Published: 11/10/2022- 10:23
Updated: 14/02/2023- 10:36
Trending on GB News
The number of adults in Britain who are not employed because they have a long-term illness has increased to a record high, official figures show, amid concerns over shortages of workers in the UK economy.
The Office for National Statistics said unemployment in the UK fell to 3.5% in the three months to August from a previous level of 3.8%, dropping to the lowest level since February 1974.
However, the fall in the headline rate came amid a sharp rise in the number of working-age adults classified by statisticians as “economically inactive,” meaning they are neither employed nor looking for work.
While there are about 1.2 million people unemployed, it said the inactivity rate rose by 0.6 percentage points over the three-month period to 21.7%, with almost 9 million people aged 16-64 economically inactive.
Unemployment rates have fallen to 3.5%.
The rise was driven by students, as well as long-term sickness which increased to a record high, with the biggest increases in inactivity rates among those aged 50-64 and among 16- to 24-year-olds.
Almost 2.5 million people are inactive because of long-term health problems.
Economists said rising sickness rates would pose a serious challenge to the government’s economic growth agenda.
The figures come as employers said severe shortages of workers after the Covid pandemic and Brexit were holding back the British economy, with the number of job vacancies close to a record high at more than 1.2m.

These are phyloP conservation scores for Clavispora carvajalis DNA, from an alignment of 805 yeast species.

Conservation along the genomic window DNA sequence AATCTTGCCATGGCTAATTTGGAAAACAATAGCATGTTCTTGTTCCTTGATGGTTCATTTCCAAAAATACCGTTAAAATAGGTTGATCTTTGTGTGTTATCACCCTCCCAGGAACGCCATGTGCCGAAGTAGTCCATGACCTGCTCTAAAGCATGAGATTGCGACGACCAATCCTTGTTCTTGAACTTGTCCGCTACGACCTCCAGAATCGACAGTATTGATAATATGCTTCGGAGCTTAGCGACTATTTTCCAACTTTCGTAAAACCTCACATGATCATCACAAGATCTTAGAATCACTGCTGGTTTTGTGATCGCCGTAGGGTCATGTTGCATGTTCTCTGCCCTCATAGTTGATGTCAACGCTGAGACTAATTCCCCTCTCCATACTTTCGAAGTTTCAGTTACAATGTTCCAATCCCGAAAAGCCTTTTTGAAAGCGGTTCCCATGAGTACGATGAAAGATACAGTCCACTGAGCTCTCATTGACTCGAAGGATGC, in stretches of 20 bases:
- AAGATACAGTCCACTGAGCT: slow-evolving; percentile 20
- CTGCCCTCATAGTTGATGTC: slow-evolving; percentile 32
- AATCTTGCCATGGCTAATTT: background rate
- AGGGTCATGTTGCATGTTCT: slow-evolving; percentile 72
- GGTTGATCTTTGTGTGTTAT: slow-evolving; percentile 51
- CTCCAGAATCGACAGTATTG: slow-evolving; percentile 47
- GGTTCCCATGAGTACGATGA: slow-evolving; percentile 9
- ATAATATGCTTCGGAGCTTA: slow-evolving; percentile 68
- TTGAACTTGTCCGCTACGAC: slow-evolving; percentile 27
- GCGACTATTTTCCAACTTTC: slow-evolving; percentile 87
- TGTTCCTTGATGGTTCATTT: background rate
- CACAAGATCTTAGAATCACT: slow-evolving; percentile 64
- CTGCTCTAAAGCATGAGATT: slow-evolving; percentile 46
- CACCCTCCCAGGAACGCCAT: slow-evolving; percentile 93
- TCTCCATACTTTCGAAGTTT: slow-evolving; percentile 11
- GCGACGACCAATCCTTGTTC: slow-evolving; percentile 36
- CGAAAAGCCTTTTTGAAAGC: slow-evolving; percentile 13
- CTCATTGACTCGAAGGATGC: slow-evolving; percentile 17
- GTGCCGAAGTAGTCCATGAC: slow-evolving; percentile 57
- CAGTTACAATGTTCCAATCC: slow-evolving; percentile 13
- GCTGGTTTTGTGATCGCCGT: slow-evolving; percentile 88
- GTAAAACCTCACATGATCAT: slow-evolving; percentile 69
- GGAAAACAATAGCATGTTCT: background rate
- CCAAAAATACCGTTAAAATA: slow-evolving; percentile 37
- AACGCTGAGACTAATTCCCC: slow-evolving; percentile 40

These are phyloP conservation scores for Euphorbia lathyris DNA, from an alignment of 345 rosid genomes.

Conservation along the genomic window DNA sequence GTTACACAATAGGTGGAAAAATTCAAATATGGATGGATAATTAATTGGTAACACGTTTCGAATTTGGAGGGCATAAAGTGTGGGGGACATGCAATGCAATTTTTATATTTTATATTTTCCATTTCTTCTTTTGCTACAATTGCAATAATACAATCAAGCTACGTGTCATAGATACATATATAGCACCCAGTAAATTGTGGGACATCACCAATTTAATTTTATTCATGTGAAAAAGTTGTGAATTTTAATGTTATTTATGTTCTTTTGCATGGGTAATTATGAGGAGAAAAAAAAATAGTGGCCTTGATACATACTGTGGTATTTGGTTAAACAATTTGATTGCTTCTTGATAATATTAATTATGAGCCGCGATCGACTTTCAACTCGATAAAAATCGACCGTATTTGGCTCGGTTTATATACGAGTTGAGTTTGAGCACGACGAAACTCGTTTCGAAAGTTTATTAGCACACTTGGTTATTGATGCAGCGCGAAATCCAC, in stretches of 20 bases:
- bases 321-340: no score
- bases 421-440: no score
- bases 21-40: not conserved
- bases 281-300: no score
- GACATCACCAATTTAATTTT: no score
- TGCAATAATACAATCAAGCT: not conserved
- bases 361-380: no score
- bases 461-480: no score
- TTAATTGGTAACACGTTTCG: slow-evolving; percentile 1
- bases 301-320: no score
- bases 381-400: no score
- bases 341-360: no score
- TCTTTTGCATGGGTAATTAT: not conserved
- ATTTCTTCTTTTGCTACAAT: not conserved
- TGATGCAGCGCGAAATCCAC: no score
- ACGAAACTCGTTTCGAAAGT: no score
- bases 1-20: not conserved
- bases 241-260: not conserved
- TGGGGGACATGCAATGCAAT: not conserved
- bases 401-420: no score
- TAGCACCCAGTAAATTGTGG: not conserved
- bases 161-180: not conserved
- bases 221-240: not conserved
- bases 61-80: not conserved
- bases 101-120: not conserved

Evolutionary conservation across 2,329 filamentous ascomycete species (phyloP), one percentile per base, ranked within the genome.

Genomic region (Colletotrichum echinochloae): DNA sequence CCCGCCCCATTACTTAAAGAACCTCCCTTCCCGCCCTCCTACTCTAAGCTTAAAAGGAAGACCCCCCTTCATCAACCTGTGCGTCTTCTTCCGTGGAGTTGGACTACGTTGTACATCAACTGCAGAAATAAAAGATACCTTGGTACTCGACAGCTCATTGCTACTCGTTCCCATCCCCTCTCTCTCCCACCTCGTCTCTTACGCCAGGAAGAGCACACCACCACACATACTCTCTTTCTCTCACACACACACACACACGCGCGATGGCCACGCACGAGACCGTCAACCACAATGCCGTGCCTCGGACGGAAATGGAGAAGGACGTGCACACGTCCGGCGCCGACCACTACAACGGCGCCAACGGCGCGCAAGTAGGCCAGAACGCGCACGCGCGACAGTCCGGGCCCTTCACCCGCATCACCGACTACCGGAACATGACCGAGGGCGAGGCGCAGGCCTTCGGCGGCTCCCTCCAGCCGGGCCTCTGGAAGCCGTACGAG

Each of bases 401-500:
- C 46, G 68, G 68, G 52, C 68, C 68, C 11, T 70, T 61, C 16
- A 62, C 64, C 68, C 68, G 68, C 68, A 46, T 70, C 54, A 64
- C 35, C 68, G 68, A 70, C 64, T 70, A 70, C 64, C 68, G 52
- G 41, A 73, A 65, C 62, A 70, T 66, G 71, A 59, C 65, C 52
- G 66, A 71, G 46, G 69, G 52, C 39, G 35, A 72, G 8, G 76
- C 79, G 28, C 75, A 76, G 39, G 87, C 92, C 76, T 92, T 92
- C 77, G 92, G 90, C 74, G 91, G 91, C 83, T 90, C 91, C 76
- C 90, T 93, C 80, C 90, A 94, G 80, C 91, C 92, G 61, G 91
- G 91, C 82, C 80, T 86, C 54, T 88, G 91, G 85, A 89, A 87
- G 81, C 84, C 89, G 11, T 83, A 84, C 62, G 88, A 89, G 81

Against a backdrop of inflation at the highest level in 40 years and shortages in key occupations, annual wage growth, including bonuses, strengthened to 6% over the three months to August.
Excluding bonuses, pay growth was 5.4%.
While an increase on previous months, the annual growth in workers’ pay was still failing to keep pace with soaring inflation, currently running at 9.9% in the UK.
The ONS said pay growth fell in real-terms by 2.4% when bonuses were taken into account, and by 2.9% for regular pay – slightly smaller than record falls seen in June, but still among the largest declines since records began in 2001.
Since comparable records began in 1971, the economic inactivity rate had generally been falling, before a rise during the Covid pandemic as students decided to stay in education for longer during lockdowns, and sickness levels rose among older adults.
Inactivity rates started to fall again earlier this year, although began rising sharply again in May in a trend that has sounded alarm bells among economists.
Experts have said that rising sickness levels preventing working-age adults from entering the jobs market has come as pressure mounts on the health service from Covid backlogs and after a decade of austerity across the public sector.